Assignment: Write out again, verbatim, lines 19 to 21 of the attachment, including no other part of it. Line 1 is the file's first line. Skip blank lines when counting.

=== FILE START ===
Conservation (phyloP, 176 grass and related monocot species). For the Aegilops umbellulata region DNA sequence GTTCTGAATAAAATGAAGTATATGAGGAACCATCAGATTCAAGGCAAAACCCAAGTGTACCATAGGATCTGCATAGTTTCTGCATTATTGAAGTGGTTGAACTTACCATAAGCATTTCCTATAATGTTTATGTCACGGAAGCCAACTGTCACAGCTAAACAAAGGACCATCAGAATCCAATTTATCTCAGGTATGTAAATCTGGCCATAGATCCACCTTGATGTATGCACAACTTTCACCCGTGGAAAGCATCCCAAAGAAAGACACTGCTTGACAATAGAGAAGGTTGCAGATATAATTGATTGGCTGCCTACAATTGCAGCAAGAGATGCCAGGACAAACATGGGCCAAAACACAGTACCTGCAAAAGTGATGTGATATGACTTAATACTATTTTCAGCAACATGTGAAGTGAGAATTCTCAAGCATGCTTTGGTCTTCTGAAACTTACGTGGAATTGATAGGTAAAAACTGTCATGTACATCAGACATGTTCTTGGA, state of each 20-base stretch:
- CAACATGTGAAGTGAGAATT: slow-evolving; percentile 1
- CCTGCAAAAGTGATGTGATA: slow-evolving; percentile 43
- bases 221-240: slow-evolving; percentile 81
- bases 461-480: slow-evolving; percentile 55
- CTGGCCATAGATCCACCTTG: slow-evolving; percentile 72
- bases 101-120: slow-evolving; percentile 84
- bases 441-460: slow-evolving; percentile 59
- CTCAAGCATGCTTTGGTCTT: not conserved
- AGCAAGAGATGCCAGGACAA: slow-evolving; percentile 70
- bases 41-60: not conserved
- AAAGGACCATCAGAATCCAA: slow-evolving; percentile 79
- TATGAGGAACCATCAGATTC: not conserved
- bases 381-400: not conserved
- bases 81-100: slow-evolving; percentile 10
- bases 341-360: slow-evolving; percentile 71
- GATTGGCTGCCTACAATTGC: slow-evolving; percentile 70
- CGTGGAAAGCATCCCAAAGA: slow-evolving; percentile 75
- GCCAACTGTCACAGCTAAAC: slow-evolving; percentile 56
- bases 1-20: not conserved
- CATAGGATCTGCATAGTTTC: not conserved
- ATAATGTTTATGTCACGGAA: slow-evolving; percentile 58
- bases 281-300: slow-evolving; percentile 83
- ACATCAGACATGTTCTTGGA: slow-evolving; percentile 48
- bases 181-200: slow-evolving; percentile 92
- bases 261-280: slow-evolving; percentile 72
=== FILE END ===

- GCCAACTGTCACAGCTAAAC: slow-evolving; percentile 56
- bases 1-20: not conserved
- CATAGGATCTGCATAGTTTC: not conserved